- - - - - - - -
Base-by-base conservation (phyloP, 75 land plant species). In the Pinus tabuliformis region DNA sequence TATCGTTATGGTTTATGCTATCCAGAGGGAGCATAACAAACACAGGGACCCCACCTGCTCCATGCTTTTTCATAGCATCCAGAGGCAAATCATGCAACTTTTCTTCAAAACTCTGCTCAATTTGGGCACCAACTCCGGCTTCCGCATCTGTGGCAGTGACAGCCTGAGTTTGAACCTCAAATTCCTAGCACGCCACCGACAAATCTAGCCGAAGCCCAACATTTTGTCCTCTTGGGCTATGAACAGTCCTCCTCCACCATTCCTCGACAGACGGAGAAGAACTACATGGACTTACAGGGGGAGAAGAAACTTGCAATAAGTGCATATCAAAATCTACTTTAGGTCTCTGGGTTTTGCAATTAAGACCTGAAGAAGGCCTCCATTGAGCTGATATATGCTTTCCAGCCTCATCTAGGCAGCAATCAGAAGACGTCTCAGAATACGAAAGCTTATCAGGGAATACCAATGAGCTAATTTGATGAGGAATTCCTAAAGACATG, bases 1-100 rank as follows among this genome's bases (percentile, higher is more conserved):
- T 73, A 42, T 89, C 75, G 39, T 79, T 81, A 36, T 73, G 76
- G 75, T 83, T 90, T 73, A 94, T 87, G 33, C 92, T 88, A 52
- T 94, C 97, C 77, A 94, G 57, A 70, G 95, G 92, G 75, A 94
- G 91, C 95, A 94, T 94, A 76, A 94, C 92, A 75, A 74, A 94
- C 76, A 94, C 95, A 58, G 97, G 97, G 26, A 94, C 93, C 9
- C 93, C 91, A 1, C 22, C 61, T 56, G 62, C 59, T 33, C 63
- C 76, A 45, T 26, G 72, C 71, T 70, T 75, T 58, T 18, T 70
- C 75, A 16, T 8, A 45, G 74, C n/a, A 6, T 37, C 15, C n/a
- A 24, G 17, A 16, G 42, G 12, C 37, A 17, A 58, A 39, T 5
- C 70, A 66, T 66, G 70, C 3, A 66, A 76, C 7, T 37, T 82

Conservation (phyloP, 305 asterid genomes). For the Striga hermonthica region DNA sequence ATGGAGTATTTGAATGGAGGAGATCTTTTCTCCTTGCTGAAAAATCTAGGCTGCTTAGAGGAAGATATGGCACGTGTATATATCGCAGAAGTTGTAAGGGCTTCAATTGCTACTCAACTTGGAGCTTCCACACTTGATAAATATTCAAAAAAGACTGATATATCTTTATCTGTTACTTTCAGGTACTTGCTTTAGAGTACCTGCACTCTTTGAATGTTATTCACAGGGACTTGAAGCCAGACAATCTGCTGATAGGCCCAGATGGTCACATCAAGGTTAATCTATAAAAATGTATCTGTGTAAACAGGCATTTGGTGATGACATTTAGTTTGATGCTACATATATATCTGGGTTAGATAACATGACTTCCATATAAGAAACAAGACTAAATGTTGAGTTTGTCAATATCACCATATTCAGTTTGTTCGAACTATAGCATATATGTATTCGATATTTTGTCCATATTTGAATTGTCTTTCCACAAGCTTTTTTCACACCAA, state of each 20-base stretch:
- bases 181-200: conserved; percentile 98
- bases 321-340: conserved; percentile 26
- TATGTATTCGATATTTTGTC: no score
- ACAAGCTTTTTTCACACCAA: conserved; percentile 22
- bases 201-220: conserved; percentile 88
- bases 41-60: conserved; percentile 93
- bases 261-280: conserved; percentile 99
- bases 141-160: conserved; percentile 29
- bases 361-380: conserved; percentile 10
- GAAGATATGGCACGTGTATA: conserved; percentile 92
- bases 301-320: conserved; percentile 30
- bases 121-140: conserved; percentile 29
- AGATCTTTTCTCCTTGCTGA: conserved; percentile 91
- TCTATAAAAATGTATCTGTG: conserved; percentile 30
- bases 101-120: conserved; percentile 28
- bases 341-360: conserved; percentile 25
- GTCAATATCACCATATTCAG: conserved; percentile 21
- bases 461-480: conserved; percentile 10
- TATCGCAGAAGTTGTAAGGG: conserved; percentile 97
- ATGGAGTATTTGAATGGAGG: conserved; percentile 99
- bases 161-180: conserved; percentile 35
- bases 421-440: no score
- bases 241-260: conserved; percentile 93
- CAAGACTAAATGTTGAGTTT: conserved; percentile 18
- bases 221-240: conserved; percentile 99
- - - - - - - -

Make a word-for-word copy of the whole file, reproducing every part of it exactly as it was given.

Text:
Base-by-base conservation (phyloP, 75 land plant species). In the Pinus tabuliformis region DNA sequence TATCGTTATGGTTTATGCTATCCAGAGGGAGCATAACAAACACAGGGACCCCACCTGCTCCATGCTTTTTCATAGCATCCAGAGGCAAATCATGCAACTTTTCTTCAAAACTCTGCTCAATTTGGGCACCAACTCCGGCTTCCGCATCTGTGGCAGTGACAGCCTGAGTTTGAACCTCAAATTCCTAGCACGCCACCGACAAATCTAGCCGAAGCCCAACATTTTGTCCTCTTGGGCTATGAACAGTCCTCCTCCACCATTCCTCGACAGACGGAGAAGAACTACATGGACTTACAGGGGGAGAAGAAACTTGCAATAAGTGCATATCAAAATCTACTTTAGGTCTCTGGGTTTTGCAATTAAGACCTGAAGAAGGCCTCCATTGAGCTGATATATGCTTTCCAGCCTCATCTAGGCAGCAATCAGAAGACGTCTCAGAATACGAAAGCTTATCAGGGAATACCAATGAGCTAATTTGATGAGGAATTCCTAAAGACATG, bases 1-100 rank as follows among this genome's bases (percentile, higher is more conserved):
- T 73, A 42, T 89, C 75, G 39, T 79, T 81, A 36, T 73, G 76
- G 75, T 83, T 90, T 73, A 94, T 87, G 33, C 92, T 88, A 52
- T 94, C 97, C 77, A 94, G 57, A 70, G 95, G 92, G 75, A 94
- G 91, C 95, A 94, T 94, A 76, A 94, C 92, A 75, A 74, A 94
- C 76, A 94, C 95, A 58, G 97, G 97, G 26, A 94, C 93, C 9
- C 93, C 91, A 1, C 22, C 61, T 56, G 62, C 59, T 33, C 63
- C 76, A 45, T 26, G 72, C 71, T 70, T 75, T 58, T 18, T 70
- C 75, A 16, T 8, A 45, G 74, C n/a, A 6, T 37, C 15, C n/a
- A 24, G 17, A 16, G 42, G 12, C 37, A 17, A 58, A 39, T 5
- C 70, A 66, T 66, G 70, C 3, A 66, A 76, C 7, T 37, T 82

Conservation (phyloP, 305 asterid genomes). For the Striga hermonthica region DNA sequence ATGGAGTATTTGAATGGAGGAGATCTTTTCTCCTTGCTGAAAAATCTAGGCTGCTTAGAGGAAGATATGGCACGTGTATATATCGCAGAAGTTGTAAGGGCTTCAATTGCTACTCAACTTGGAGCTTCCACACTTGATAAATATTCAAAAAAGACTGATATATCTTTATCTGTTACTTTCAGGTACTTGCTTTAGAGTACCTGCACTCTTTGAATGTTATTCACAGGGACTTGAAGCCAGACAATCTGCTGATAGGCCCAGATGGTCACATCAAGGTTAATCTATAAAAATGTATCTGTGTAAACAGGCATTTGGTGATGACATTTAGTTTGATGCTACATATATATCTGGGTTAGATAACATGACTTCCATATAAGAAACAAGACTAAATGTTGAGTTTGTCAATATCACCATATTCAGTTTGTTCGAACTATAGCATATATGTATTCGATATTTTGTCCATATTTGAATTGTCTTTCCACAAGCTTTTTTCACACCAA, state of each 20-base stretch:
- bases 181-200: conserved; percentile 98
- bases 321-340: conserved; percentile 26
- TATGTATTCGATATTTTGTC: no score
- ACAAGCTTTTTTCACACCAA: conserved; percentile 22
- bases 201-220: conserved; percentile 88
- bases 41-60: conserved; percentile 93
- bases 261-280: conserved; percentile 99
- bases 141-160: conserved; percentile 29
- bases 361-380: conserved; percentile 10
- GAAGATATGGCACGTGTATA: conserved; percentile 92
- bases 301-320: conserved; percentile 30
- bases 121-140: conserved; percentile 29
- AGATCTTTTCTCCTTGCTGA: conserved; percentile 91
- TCTATAAAAATGTATCTGTG: conserved; percentile 30
- bases 101-120: conserved; percentile 28
- bases 341-360: conserved; percentile 25
- GTCAATATCACCATATTCAG: conserved; percentile 21
- bases 461-480: conserved; percentile 10
- TATCGCAGAAGTTGTAAGGG: conserved; percentile 97
- ATGGAGTATTTGAATGGAGG: conserved; percentile 99
- bases 161-180: conserved; percentile 35
- bases 421-440: no score
- bases 241-260: conserved; percentile 93
- CAAGACTAAATGTTGAGTTT: conserved; percentile 18
- bases 221-240: conserved; percentile 99